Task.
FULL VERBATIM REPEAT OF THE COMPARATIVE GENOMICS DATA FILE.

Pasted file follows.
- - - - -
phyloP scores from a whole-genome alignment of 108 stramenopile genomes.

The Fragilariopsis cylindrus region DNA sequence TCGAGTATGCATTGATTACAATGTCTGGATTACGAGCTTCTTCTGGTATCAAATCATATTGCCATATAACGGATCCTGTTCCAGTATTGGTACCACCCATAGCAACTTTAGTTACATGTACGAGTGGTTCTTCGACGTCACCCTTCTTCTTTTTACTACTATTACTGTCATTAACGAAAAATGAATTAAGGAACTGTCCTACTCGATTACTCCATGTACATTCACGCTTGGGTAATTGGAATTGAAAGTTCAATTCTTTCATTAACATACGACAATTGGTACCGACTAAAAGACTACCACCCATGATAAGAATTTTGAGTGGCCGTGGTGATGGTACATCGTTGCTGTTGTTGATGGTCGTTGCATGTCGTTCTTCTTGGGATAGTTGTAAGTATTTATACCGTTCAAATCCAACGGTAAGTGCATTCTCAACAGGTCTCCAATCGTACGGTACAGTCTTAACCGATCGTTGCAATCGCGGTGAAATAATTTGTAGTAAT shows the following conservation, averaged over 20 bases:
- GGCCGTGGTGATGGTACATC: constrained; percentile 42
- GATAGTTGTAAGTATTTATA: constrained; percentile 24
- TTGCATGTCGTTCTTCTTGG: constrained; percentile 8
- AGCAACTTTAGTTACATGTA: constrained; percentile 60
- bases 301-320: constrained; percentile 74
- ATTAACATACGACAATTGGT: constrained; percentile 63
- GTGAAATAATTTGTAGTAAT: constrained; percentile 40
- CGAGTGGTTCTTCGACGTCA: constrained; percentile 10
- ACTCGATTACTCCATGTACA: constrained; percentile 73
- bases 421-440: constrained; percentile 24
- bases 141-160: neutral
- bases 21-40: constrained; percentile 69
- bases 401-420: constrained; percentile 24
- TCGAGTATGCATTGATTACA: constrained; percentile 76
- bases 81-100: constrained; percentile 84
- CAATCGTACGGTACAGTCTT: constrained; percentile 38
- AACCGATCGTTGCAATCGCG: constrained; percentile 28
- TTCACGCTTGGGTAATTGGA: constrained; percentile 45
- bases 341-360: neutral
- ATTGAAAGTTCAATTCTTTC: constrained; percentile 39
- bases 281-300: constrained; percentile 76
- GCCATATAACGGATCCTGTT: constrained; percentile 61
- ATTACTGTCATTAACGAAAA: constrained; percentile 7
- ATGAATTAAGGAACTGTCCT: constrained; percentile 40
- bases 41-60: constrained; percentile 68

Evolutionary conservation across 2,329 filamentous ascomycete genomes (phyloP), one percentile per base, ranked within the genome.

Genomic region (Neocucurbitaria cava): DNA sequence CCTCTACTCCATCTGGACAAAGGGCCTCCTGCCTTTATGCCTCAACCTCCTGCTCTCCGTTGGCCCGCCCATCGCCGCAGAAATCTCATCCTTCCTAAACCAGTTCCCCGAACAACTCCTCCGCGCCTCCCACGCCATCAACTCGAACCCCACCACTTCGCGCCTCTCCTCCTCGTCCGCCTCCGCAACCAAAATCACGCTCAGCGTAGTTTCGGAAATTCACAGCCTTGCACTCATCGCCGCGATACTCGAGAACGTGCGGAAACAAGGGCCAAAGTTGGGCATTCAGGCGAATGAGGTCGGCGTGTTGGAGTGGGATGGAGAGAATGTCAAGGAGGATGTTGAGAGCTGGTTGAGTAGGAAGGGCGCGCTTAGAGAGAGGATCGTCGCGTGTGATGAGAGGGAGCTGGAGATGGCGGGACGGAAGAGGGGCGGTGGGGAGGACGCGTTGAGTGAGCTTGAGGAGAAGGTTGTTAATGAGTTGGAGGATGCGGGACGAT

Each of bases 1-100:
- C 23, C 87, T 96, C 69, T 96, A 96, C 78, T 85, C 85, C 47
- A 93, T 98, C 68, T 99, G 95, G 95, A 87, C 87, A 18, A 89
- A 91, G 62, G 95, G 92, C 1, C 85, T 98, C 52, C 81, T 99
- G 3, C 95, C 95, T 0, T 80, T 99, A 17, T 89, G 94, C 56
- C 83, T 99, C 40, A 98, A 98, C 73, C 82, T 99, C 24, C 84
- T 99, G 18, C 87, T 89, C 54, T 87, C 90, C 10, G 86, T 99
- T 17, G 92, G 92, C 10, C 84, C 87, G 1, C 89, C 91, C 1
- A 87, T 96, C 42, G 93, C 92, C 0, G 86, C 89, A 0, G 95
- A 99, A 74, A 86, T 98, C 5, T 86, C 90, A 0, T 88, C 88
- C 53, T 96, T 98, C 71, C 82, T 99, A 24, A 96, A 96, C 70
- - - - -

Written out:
phyloP scores from a whole-genome alignment of 108 stramenopile genomes.

The Fragilariopsis cylindrus region DNA sequence TCGAGTATGCATTGATTACAATGTCTGGATTACGAGCTTCTTCTGGTATCAAATCATATTGCCATATAACGGATCCTGTTCCAGTATTGGTACCACCCATAGCAACTTTAGTTACATGTACGAGTGGTTCTTCGACGTCACCCTTCTTCTTTTTACTACTATTACTGTCATTAACGAAAAATGAATTAAGGAACTGTCCTACTCGATTACTCCATGTACATTCACGCTTGGGTAATTGGAATTGAAAGTTCAATTCTTTCATTAACATACGACAATTGGTACCGACTAAAAGACTACCACCCATGATAAGAATTTTGAGTGGCCGTGGTGATGGTACATCGTTGCTGTTGTTGATGGTCGTTGCATGTCGTTCTTCTTGGGATAGTTGTAAGTATTTATACCGTTCAAATCCAACGGTAAGTGCATTCTCAACAGGTCTCCAATCGTACGGTACAGTCTTAACCGATCGTTGCAATCGCGGTGAAATAATTTGTAGTAAT shows the following conservation, averaged over 20 bases:
- GGCCGTGGTGATGGTACATC: constrained; percentile 42
- GATAGTTGTAAGTATTTATA: constrained; percentile 24
- TTGCATGTCGTTCTTCTTGG: constrained; percentile 8
- AGCAACTTTAGTTACATGTA: constrained; percentile 60
- bases 301-320: constrained; percentile 74
- ATTAACATACGACAATTGGT: constrained; percentile 63
- GTGAAATAATTTGTAGTAAT: constrained; percentile 40
- CGAGTGGTTCTTCGACGTCA: constrained; percentile 10
- ACTCGATTACTCCATGTACA: constrained; percentile 73
- bases 421-440: constrained; percentile 24
- bases 141-160: neutral
- bases 21-40: constrained; percentile 69
- bases 401-420: constrained; percentile 24
- TCGAGTATGCATTGATTACA: constrained; percentile 76
- bases 81-100: constrained; percentile 84
- CAATCGTACGGTACAGTCTT: constrained; percentile 38
- AACCGATCGTTGCAATCGCG: constrained; percentile 28
- TTCACGCTTGGGTAATTGGA: constrained; percentile 45
- bases 341-360: neutral
- ATTGAAAGTTCAATTCTTTC: constrained; percentile 39
- bases 281-300: constrained; percentile 76
- GCCATATAACGGATCCTGTT: constrained; percentile 61
- ATTACTGTCATTAACGAAAA: constrained; percentile 7
- ATGAATTAAGGAACTGTCCT: constrained; percentile 40
- bases 41-60: constrained; percentile 68

Evolutionary conservation across 2,329 filamentous ascomycete genomes (phyloP), one percentile per base, ranked within the genome.

Genomic region (Neocucurbitaria cava): DNA sequence CCTCTACTCCATCTGGACAAAGGGCCTCCTGCCTTTATGCCTCAACCTCCTGCTCTCCGTTGGCCCGCCCATCGCCGCAGAAATCTCATCCTTCCTAAACCAGTTCCCCGAACAACTCCTCCGCGCCTCCCACGCCATCAACTCGAACCCCACCACTTCGCGCCTCTCCTCCTCGTCCGCCTCCGCAACCAAAATCACGCTCAGCGTAGTTTCGGAAATTCACAGCCTTGCACTCATCGCCGCGATACTCGAGAACGTGCGGAAACAAGGGCCAAAGTTGGGCATTCAGGCGAATGAGGTCGGCGTGTTGGAGTGGGATGGAGAGAATGTCAAGGAGGATGTTGAGAGCTGGTTGAGTAGGAAGGGCGCGCTTAGAGAGAGGATCGTCGCGTGTGATGAGAGGGAGCTGGAGATGGCGGGACGGAAGAGGGGCGGTGGGGAGGACGCGTTGAGTGAGCTTGAGGAGAAGGTTGTTAATGAGTTGGAGGATGCGGGACGAT

Each of bases 1-100:
- C 23, C 87, T 96, C 69, T 96, A 96, C 78, T 85, C 85, C 47
- A 93, T 98, C 68, T 99, G 95, G 95, A 87, C 87, A 18, A 89
- A 91, G 62, G 95, G 92, C 1, C 85, T 98, C 52, C 81, T 99
- G 3, C 95, C 95, T 0, T 80, T 99, A 17, T 89, G 94, C 56
- C 83, T 99, C 40, A 98, A 98, C 73, C 82, T 99, C 24, C 84
- T 99, G 18, C 87, T 89, C 54, T 87, C 90, C 10, G 86, T 99
- T 17, G 92, G 92, C 10, C 84, C 87, G 1, C 89, C 91, C 1
- A 87, T 96, C 42, G 93, C 92, C 0, G 86, C 89, A 0, G 95
- A 99, A 74, A 86, T 98, C 5, T 86, C 90, A 0, T 88, C 88
- C 53, T 96, T 98, C 71, C 82, T 99, A 24, A 96, A 96, C 70